The arguments passed from the console can be received in the java program and it can be used as an input.

So, it provides a convenient way to check the behavior of the program for the different values. You can pass N (1,2,3 and so on) numbers of arguments from the command prompt.

Simple example of command-line argument in java

In this example, we are receiving only one argument and printing it. To run this java program, you must pass at least one argument from the command prompt.

class CommandLineExample {

    public static void main(String args[]) {

        System.out.println(“Your first argument is: ” + args[0]);

    }

}

compile by > javac CommandLineExample.java 

run by > java CommandLineExample sonoo 

Output: Your first argument is: sonoo

Example of command-line argument that prints all the values

In this example, we are printing all the arguments passed from the command-line. For this purpose, we have traversed the array using for loop.

class A {

    public static void main(String args[]) {

        for (int i = 0; i < args.length; i++)

            System.out.println(args[i]);

    }

}

compile by > javac A.java 

run by > java A sonoo jaiswal 1 3 abc 

Output: sonoo

       jaiswal

       1

       3

       abc

Variable Argument (Varargs):

The varrags allows the method to accept zero or muliple arguments. Before varargs either we use overloaded method or take an array as the method parameter but it was not considered good because it leads to the maintenance problem. If we don’t know how many argument we will have to pass in the method, varargs is the better approach.

Advantage of Varargs:

Syntax of varargs:

The varargs uses ellipsis i.e. three dots after the data type. Syntax is as follows:

        return_type method_name(data_type… variableName){} 

Simple Example of Varargs in java:

class VarargsExample1{ 

 static void display(String… values){ 

  System.out.println(“display method invoked “); 

 } 

 public static void main(String args[]){ 

 display();//zero argument  

 display(“my”,”name”,”is”,”varargs”);//four arguments 

 }  

Output: display method invoked

       display method invoked

Another Program of Varargs in java:

class VarargsExample2{ 

 static void display(String… values){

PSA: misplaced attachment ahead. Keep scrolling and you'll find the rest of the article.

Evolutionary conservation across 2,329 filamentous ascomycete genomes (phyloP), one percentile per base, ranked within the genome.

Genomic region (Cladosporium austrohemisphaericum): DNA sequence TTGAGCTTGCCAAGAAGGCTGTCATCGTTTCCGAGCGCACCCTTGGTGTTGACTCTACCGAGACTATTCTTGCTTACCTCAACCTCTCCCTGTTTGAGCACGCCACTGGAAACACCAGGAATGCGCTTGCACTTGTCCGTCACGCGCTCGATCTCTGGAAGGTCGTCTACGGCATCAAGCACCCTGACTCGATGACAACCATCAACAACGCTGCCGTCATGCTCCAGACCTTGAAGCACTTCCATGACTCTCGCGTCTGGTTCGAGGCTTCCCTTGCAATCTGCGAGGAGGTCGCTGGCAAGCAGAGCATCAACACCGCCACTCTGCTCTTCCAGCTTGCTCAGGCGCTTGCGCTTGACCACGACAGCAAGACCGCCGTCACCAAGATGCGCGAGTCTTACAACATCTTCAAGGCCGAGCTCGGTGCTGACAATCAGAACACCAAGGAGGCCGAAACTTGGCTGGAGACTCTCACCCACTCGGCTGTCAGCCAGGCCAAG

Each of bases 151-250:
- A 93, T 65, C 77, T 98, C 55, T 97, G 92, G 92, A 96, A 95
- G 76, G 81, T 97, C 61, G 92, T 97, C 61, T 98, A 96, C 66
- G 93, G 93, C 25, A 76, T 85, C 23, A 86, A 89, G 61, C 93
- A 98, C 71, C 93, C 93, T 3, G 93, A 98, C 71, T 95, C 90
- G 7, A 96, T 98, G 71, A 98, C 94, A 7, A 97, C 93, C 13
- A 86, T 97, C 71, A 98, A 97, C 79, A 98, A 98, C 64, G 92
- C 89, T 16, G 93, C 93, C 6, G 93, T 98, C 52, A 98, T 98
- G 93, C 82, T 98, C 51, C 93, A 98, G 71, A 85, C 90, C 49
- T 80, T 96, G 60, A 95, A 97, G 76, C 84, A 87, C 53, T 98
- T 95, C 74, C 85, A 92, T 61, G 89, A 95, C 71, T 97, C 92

System.out.println(“display method invoked “); 

  for(String s:values){ 

   System.out.println(s); 

  } 

 } 

 public static void main(String args[]){ 

 display();//zero argument  

 display(“hello”);//one argument  

 display(“my”,”name”,”is”,”varargs”);//four arguments 

 }  

      Output:display method invoked

       display method invoked

       hello

       display method invoked

       my

       name

       is

       varargs

Rules for varargs:

While using the varargs, you must follow some rules otherwise program code won’t compile. The rules are as follows:

Overloading Varargs Methods

Similar to typical methods, you can overload a vararg methods. For example,

Before you learn about overloading vararg methods, make sure to learn about Java Method Overloading first.

class VarargOverload {

    private void test(int … args){

        int sum = 0;

        for (int i: args) {

            sum += i;

        }

        System.out.println(“sum = ” + sum);

    }

    private void test(boolean p, String … args){

        boolean negate = !p;

        System.out.println(“negate = ” + negate);

        System.out.println(“args.length = “+ args.length);

    }

    public static void main( String[] args ) {

        VarargOverload obj = new VarargOverload();

        obj.test(1, 2, 3);

        obj.test(true, “hello”, “world”);

    }

}

Output:

sum = 6

negate = false

args.length = 2

In the above program, test() method is overloaded by changing the number of arguments it accepts.

Varargs and Ambiguity

Somewhat unexpected errors can result when overloading a method that takes a variable length argument. These errors involve ambiguity because it is possible to create an ambiguous call to an overloaded varargs method. These errors involve ambiguity because both the methods are valid candidates for invocation. The compiler cannot decide onto which method to bind the method call.

Also, Read

  1. Unit-1 Java’s Lineage
  2. Unit-3 Data types, Variables, and Array
  3. Unit-4 Operator
  4. Unit-5 Control Statements
  5. Unit-6 Introducing Classes